FDA recommends imaging for patients with recalled ICD leads
medwireNews: The Food and Drug Administration (FDA) recommends that patients with Riata-brand implantable cardioverter-defribrillator (ICD) leads undergo X-rays or other imaging studies to check for lead abnormalities.
In 2010, manufacturers St. Jude Medical (St. Paul, Minnesota) stopped selling the leads, and in 2011 the company voluntarily recalled its Riata and Riata ST Silicone Defibrillation ICD Leads following reports that they were subject to both inside-out and outside-in defects in the silicone insulation.
In some cases the defects caused lead malfunction and externalization of electrical conductors, which can lead to inappropriate shocks, no shocks when required, and potentially life-threatening arrhythmias.
The FDA recommends that patients who have ICDs or implantable cardiac resynchronization devices with Riata or Riata ST leads undergo imaging studies to check for abnormalities in the lead insulation.
It adds that imaging studies will allow monitoring of at-risk patients and individualized treatment plans, which could involve removal of defective leads. The agency cautions against routine removal of the leads, but suggests carefully weighing the risks and benefits for individual patients.
The FDA has ordered St Jude Medical to conduct post-market surveillance studies to collect additional data about the potential hazards of lead failure.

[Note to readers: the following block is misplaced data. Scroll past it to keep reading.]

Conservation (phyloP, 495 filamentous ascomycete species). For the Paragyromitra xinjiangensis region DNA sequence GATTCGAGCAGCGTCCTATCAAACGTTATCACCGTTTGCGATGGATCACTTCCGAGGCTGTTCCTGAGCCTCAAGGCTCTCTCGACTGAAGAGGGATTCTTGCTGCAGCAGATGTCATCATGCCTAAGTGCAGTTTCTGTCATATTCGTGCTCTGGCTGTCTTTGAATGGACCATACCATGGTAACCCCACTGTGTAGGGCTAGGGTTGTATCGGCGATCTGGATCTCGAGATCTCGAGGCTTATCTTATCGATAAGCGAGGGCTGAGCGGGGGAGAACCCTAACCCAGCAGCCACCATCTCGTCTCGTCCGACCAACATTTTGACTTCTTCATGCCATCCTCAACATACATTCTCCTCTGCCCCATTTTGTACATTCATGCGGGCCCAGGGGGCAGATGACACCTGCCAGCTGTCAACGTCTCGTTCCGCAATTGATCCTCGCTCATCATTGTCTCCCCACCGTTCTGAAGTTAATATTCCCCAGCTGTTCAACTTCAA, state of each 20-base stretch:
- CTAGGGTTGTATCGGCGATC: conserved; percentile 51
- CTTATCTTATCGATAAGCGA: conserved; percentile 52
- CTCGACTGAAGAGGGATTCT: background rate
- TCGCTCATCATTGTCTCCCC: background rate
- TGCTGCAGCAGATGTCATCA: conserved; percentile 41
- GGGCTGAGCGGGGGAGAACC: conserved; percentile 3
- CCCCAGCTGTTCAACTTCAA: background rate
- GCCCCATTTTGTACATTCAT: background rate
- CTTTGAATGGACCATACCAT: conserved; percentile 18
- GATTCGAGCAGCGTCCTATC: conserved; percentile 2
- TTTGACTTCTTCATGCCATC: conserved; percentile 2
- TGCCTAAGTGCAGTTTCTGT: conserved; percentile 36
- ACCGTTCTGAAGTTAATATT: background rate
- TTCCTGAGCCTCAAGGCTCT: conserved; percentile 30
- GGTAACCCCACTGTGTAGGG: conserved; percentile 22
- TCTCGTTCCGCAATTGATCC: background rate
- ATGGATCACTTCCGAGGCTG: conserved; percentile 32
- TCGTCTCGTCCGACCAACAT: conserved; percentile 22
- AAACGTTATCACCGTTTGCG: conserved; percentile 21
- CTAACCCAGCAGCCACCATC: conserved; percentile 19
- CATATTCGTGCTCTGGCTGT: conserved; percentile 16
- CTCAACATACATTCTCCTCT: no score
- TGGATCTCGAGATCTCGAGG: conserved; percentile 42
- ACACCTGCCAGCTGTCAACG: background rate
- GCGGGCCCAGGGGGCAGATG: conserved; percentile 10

"The majority of Riata and Riata ST leads, including those that show signs of electrical conductor migration or externalization, continue to function normally and provide life-saving support for patients," said Jeffrey Shuren, director of FDA's Center for Devices and Radiological Health, in a statement.
"However, the agency does not have enough information to determine the frequency and timing of insulation failure in these leads; therefore, the postmarket surveillance studies will ensure that healthcare professionals and patients get the data they need to better guide clinical management decisions," Shuren said.
In July 2012, St Jude Medical reported results of a study showing that larger diameter leads are more frequently subject to failure than thinner leads.
The investigators found that 24.0% of patients who received the 8F leads had externalized conductors, compared with 9.3% of those with the 7F leads; a significant difference.
By Neil Osterweil, medwireNews Reporter